I can see what you're saying and I think that it's important to remember, but on the other hand, the policies of an organisation can have a huge effect upon the ability of front line staff to do their job. If an organisation is understaffed, carers aren't going to be able to give enough attention to all of their clients. If an organisation underpays its staff, carers are going to be tired from working second jobs or anxious about how they're going to make ends meet. If an organisation does not provide the correct equipment and training a carer isn't going to be able to safely help a client without endangering their safety. All of these decisions to cut costs and quality of care are made by people, but they're often made by different people to the ones clients meet day to day.

Anonymous said...

lavendersparkle, what you say is true, but when I interact with someone with a disabilitiy, my attitude is my decision. If I'm mean, I may excuse myself because I'm tired or frustrated and I may blame the ACL I work for, but it was still me who was mean. Dave's post got me to see that for the first time.

Unknown said...

Hi Lavendersparkle (fabulous name!)
You're absolutely right...decisions are made that sometimes get in the way of staff doing the best possible job...but you have to do the best you can with what you've got...just do whatever comes to your hand in the best way you possibly can.
Michael Kendrick has written an excellent article on what one person can do...check it out on

Helen Keller wrote this...
“I am only one, but still I am one. I cannot do everything, but still I can do something; and because I cannot do everything, I will not refuse to do something that I can do.”

Dave...I LOVE YOU!! Thanks again for continuing to reflect and learn...your insights are is
so much appreciated!

Anonymous said...

"People who work in service, particularly those in direct support, often feel powerless in the organization. Yet they are often the most powerful person in the lives of those they say they serve. In that dyad, in that moment, the quality of care will be determined."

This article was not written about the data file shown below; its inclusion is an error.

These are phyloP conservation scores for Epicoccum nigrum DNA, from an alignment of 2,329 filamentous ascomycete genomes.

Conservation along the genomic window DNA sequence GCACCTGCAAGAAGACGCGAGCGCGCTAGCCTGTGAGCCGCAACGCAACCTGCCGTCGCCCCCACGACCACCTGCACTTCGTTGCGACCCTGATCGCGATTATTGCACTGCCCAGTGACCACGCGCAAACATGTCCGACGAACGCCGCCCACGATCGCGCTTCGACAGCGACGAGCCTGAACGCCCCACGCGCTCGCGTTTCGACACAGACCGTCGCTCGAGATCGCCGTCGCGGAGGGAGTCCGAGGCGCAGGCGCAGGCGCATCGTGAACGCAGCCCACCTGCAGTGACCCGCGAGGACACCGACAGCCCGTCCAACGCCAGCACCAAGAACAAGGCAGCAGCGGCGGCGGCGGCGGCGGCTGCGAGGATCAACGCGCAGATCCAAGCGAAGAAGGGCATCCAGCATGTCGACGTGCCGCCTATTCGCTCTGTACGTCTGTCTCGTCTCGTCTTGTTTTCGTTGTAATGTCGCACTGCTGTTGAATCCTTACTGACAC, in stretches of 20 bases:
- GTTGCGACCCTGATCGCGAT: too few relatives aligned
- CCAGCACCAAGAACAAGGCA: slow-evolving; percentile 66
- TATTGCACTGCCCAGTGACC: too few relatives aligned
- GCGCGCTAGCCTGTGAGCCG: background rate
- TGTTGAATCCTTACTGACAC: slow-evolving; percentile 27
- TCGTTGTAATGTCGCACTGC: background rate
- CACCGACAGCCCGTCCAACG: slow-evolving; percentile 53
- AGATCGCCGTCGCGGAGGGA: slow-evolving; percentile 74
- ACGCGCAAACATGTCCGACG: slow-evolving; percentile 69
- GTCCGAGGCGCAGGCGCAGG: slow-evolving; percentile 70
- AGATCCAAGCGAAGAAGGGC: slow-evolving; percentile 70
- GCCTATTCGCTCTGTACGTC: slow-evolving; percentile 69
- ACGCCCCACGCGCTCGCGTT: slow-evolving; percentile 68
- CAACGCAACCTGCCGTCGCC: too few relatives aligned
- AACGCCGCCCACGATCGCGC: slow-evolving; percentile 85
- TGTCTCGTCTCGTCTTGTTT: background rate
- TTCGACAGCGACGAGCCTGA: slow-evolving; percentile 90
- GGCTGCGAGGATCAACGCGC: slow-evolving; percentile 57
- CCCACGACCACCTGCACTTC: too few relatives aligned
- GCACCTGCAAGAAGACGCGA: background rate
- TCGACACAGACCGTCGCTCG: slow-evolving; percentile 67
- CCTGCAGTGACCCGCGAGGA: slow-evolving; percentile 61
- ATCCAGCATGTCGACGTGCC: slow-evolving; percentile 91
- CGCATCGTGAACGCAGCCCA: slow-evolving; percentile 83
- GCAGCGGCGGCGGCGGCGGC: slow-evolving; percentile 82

Another pearl of wisdom to go with my morning coffee. Thanks Dave.
: )

Anonymous said...

Hi Heather:

Could you please give the name of Michael Kendrick's article - his site lists many.

Dear Dave:

I think that this discussion is so important. As someone who teaches aspiring support workers I find it really difficult to get through to them that they have so much influence in a person's life just by the attitude they choose - they determine the quality of care. If that quality is lacking or even abusive they cannot take it back, they can apologize but that will not erase the harm.

Again Dave I am in awe of your ability, your determination, to reflect on your experience and learn and use it to help others. You are an amazing person.


Unknown said...

Hi Colleen
Michael's article is called

'Some observations on what one person can do in human services'


Belinda said...

Heather, thank you for sharing that amazing website, full of wonderful resources!

Reformed Anon. Girl in Pain said...

"People who work in service, particularly those in direct support, often feel powerless in the organization"
exactly Dave! The organization I work for often changes policies that directly affect us (front line staff- although that term makes me think of a war quite honestly) and the people we support.
I am somewhat of a s%^& disturber at my work because I really look at myself as employed by the people I serve, if they are safe, happy, healthy and living a good life I consider it a job well done and a day well spent!
Soli Deo Gloria